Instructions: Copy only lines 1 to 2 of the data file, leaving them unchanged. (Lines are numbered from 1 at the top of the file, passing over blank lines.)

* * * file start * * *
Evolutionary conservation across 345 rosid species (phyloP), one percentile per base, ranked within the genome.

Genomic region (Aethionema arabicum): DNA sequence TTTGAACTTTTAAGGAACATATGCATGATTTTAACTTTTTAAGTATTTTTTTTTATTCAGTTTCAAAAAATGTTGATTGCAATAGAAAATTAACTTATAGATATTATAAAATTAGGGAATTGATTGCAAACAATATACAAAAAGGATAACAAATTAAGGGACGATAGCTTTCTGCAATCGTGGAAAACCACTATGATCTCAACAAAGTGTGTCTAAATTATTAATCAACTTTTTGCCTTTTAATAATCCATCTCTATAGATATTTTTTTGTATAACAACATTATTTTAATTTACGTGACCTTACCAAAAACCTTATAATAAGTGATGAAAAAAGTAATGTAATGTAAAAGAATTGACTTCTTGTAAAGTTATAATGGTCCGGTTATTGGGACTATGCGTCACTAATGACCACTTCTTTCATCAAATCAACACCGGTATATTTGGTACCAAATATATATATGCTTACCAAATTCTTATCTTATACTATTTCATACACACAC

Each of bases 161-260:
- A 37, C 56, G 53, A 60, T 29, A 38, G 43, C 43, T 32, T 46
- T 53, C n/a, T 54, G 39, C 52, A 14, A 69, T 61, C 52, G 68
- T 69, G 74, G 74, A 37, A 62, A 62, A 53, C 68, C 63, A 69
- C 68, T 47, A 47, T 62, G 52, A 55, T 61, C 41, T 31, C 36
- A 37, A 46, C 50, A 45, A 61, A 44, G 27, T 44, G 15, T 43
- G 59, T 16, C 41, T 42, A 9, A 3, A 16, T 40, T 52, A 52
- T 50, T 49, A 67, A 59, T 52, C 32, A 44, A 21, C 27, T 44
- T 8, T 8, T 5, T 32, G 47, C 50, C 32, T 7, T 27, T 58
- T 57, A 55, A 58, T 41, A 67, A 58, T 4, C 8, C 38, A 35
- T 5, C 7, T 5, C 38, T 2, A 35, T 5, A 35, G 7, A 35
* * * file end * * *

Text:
Evolutionary conservation across 345 rosid species (phyloP), one percentile per base, ranked within the genome.

Genomic region (Aethionema arabicum): DNA sequence TTTGAACTTTTAAGGAACATATGCATGATTTTAACTTTTTAAGTATTTTTTTTTATTCAGTTTCAAAAAATGTTGATTGCAATAGAAAATTAACTTATAGATATTATAAAATTAGGGAATTGATTGCAAACAATATACAAAAAGGATAACAAATTAAGGGACGATAGCTTTCTGCAATCGTGGAAAACCACTATGATCTCAACAAAGTGTGTCTAAATTATTAATCAACTTTTTGCCTTTTAATAATCCATCTCTATAGATATTTTTTTGTATAACAACATTATTTTAATTTACGTGACCTTACCAAAAACCTTATAATAAGTGATGAAAAAAGTAATGTAATGTAAAAGAATTGACTTCTTGTAAAGTTATAATGGTCCGGTTATTGGGACTATGCGTCACTAATGACCACTTCTTTCATCAAATCAACACCGGTATATTTGGTACCAAATATATATATGCTTACCAAATTCTTATCTTATACTATTTCATACACACAC